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So what’s a programming service to do when they don’t have channel space to put even their own cable offering on the air? Punt! How do you do that? Well, there’s a little under-the-radar company in San Jose that provides ‘web-infused’ TV. They produce a magic box and some magic proprietary software to the cable operator for FREE. That’s right, 100% FREE. They install it for them and maintain it for them. What does this give the operators? It gives them many more additional cable channels. What does it give the cable subscriber at home (read: you and me) ? More channels on their channel line-up. And its all seamless. It just looks like another channel. The channel or channels are controlled and surfed with the same remote that you were given when you signed up for cable. But here’s the best part. It also delivers the Internet on a channel all controlled by the same remote. You want to watch videos on YouTube, see what’s on Blip.tv? Its all there and easy to find and maneuver. No box for you to hook up, no additional NOTHING. I think this has a lot of potential for growth. They will be launching in a large system back East shortly. So, if you have a fairly robust website that you want delivered on cable TV to millions of cable TV subscribers, you can do that now. They are other pieces to actually how you get launched but its all do-able. Exciting times. I’m going to brush off some of my old cable channel concepts. They might just fly now.

Création et Internet or the French version of the RIAA

So last week, a copy of the new X-Men movie made the rounds on the newsgroups. Missing many elements of a feature film, it only heightened awareness of the film’s impending debut this summer – not deterred it. In fact, you can easily argue that fans who saw the illegal copy will RUN to the theater and pay to watch the film in its entirety WITH all the special effects included. Fox- it was a very nice ‘deliberate’ slip-up. Deliberate?? Huh? Its actually a brilliant marketing move on their part. How do I know this? All the posts disappeared in the newsgroups 2 days after they appeared. Only the actual newshosts can delete headers and posts. Confirming that someone at Fox MUST have made an arrangement to put up the movie and then pull it down. No other film was ever pulled like that, leading me to believe that Fox most likely paid to have it put up and pulled down. A very inexpensive but brilliant marketing play.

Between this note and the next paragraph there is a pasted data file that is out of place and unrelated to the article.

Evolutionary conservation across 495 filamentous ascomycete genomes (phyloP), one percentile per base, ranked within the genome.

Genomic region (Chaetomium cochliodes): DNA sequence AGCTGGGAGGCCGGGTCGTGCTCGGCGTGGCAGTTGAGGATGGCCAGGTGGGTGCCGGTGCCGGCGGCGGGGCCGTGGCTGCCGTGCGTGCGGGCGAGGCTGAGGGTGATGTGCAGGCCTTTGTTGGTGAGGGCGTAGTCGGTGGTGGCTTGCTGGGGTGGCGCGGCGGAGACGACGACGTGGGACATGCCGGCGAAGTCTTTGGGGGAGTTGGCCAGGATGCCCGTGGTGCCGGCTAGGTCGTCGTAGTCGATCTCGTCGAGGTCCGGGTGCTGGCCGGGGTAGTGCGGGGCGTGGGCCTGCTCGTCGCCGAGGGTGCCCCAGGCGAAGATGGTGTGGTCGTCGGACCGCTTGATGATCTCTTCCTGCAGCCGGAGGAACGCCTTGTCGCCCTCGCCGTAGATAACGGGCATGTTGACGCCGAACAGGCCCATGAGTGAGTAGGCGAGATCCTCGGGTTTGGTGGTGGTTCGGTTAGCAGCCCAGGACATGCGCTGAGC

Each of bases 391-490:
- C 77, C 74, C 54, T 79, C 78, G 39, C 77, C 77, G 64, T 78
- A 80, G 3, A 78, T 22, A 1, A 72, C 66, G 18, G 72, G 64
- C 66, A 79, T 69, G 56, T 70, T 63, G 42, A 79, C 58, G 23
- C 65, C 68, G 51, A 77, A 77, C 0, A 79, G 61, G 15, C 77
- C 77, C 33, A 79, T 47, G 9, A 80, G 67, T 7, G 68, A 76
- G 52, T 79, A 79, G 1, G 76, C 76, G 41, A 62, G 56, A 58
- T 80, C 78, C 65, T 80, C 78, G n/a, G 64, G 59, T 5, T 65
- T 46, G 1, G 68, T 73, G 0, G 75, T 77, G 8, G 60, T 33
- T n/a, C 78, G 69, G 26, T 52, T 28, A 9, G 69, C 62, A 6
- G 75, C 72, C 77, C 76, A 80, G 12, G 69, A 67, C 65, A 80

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Now for the French. Arrest the downloaders? Huh? How about arresting the UPLOADERS instead? There are far fewer uploaders than downloaders. After all, get rid of the content going up and there’s nothing to pull down and download. Known informally as the “three strikes” directive, it has won preliminary votes by the Parliament and is expected to be approved in both houses Thursday.

The law empowers music and film industry associations to hire companies to analyze the downloads of individual users to detect piracy, and to report violations to a new agency overseeing copyright protection. The agency would be authorized to trace the illegal downloads back to individuals using the downloading computer’s unique identification number, known as its Internet Protocol, or IP, address, which the Internet service providers have on record.

For a first violation, the agency would send a warning by e-mail.

If a user made another illegal download within three months, a second warning would be sent by certified mail. If a third infraction occurred within a year, the service provider would be required to sever service. an Internet advocacy group based in Paris, said some computer users would turn to encrypted downloads and other methods to avoid detection. On Wednesday, a Swedish company, the Pirate Bay, began a service called Ipredator, which lets users use its virtual private network to make anonymous downloads for 5 euros a month.

So, how in the world will this law make any kind of dent in piracy?? Esplain Lucy!

UPDATE:

At the last minute, several members of the opposition Socialist Party rushed in to vote against the plan, according to Christine Albanel, the culture minister, in what she called a “cynical maneuver by the opposition.” The bill was rejected, 21-15.

Jérémie Zimmermann, director of La Quadrature du Net, an Internet advocacy group in Paris, described the outcome as “a huge political blow” for Mr. Sarkozy and Ms. Albanel. “It’s a victory for the citizens and the civil liberties over the corporate interests,” Mr. Zimmermann added. LONG LIVE FRANCE!